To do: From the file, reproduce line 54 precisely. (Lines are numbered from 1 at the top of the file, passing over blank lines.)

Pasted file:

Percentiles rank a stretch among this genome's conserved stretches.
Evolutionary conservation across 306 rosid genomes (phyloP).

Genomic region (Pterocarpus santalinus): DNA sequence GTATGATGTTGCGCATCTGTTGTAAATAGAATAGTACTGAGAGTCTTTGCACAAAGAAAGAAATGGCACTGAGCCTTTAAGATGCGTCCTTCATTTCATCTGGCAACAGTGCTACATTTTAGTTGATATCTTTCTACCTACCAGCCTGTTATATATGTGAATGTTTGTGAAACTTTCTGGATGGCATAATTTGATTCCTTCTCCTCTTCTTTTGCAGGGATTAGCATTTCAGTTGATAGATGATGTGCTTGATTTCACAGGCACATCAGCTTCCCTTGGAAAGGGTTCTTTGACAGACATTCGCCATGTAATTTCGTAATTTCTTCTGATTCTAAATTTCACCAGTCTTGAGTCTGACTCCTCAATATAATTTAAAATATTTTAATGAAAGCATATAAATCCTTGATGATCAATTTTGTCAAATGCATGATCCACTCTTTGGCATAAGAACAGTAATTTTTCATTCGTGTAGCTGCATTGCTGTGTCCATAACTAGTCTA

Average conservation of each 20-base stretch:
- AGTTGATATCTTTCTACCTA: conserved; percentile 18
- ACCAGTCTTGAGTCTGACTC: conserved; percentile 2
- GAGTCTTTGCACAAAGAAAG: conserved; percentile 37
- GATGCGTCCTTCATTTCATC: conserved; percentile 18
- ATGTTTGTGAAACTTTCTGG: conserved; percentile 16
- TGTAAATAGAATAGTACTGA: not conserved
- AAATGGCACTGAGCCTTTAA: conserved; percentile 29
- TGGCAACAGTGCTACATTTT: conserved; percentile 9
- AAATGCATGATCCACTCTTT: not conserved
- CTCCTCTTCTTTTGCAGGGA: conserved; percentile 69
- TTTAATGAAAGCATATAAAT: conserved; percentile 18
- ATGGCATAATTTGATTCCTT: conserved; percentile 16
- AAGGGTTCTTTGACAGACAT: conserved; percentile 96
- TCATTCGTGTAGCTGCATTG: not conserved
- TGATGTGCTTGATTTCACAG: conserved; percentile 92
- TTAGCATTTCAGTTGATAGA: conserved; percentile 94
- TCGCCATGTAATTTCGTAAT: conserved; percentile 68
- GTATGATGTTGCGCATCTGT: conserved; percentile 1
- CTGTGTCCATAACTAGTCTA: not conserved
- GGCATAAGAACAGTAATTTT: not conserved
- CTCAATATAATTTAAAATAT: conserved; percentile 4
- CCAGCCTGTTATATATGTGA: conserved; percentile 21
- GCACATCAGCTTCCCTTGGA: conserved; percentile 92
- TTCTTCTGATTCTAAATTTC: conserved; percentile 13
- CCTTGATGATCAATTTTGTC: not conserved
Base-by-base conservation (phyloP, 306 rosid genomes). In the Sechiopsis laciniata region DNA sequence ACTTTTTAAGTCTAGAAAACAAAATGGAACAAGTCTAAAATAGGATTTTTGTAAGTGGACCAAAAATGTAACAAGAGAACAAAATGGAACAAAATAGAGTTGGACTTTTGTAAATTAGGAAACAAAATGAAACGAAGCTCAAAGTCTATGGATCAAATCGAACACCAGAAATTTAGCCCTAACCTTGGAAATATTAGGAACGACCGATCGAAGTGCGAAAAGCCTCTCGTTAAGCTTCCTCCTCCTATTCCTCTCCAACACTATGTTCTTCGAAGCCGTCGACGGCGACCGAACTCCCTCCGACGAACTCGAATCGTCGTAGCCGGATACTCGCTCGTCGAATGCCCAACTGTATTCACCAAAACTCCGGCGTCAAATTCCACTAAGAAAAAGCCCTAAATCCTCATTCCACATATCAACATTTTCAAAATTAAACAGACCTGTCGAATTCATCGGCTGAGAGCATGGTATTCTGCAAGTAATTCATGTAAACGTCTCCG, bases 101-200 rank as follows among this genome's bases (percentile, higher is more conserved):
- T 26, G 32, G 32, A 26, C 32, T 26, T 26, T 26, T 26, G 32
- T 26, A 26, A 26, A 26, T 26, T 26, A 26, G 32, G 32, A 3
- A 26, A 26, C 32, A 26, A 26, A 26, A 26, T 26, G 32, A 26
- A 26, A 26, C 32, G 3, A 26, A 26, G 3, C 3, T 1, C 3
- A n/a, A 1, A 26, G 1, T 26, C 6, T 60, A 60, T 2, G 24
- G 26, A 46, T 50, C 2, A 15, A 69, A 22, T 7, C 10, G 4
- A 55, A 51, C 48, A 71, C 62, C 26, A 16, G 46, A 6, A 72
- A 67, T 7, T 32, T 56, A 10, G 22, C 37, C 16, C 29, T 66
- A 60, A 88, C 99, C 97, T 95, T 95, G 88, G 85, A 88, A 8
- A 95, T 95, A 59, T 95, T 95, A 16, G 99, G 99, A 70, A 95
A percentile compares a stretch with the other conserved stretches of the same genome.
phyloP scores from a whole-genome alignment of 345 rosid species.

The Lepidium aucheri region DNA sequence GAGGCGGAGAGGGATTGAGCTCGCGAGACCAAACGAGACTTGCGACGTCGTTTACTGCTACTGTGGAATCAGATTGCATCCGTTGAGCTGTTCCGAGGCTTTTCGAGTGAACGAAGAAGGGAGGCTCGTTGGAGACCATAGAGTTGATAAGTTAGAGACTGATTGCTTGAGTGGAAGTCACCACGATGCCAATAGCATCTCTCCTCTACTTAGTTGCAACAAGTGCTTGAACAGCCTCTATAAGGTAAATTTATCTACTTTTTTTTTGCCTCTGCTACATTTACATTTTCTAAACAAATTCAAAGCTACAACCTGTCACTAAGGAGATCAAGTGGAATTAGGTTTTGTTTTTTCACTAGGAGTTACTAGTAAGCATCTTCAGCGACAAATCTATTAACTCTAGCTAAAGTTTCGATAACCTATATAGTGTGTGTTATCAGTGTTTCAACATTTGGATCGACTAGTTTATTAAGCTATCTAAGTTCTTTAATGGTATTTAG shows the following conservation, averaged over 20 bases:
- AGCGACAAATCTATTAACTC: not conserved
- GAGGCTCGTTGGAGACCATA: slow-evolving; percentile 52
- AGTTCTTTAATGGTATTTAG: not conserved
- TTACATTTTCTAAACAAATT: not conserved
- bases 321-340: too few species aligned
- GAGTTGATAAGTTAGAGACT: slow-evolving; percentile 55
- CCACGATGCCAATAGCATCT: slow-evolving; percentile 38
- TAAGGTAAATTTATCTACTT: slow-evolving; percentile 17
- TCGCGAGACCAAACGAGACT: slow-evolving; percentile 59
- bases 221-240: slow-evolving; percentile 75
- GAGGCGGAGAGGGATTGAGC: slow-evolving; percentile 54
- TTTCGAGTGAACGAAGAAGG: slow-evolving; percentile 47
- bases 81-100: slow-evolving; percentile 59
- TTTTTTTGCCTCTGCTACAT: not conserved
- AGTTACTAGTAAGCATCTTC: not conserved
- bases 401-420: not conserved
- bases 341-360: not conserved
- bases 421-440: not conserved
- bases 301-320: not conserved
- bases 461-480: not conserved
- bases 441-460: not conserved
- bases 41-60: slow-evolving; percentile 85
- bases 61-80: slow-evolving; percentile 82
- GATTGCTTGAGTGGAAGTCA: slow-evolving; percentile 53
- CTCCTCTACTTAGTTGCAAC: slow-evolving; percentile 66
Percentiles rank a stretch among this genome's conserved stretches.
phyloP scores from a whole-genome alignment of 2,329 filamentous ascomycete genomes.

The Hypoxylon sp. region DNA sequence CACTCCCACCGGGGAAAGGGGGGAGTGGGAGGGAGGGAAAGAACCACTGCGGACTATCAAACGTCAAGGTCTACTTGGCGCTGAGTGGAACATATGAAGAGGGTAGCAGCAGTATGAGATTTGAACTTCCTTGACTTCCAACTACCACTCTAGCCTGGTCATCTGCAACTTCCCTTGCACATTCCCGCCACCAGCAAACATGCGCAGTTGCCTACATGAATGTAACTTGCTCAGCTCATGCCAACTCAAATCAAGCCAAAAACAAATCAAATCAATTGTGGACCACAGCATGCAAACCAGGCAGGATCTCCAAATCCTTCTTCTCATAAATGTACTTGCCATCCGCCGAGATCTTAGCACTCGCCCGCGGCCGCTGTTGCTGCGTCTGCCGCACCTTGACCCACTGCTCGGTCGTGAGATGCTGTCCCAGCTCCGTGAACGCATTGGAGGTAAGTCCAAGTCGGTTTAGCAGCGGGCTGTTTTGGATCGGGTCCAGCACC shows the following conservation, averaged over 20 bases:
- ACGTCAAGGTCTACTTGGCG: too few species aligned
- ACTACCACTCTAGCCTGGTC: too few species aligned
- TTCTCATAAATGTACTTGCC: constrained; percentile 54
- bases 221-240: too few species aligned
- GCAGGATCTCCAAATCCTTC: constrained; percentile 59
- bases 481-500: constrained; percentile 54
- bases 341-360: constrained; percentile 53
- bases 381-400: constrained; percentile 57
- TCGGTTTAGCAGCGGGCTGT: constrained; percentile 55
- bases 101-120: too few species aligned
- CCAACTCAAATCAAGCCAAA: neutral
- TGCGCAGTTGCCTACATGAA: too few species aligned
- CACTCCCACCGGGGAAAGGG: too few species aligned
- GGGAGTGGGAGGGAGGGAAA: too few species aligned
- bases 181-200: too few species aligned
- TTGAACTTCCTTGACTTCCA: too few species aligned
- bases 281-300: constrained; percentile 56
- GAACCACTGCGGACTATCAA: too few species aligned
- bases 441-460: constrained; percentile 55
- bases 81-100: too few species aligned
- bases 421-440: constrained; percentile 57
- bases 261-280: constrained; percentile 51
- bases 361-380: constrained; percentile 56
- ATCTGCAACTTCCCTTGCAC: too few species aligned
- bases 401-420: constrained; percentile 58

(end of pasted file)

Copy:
- GAGGCGGAGAGGGATTGAGC: slow-evolving; percentile 54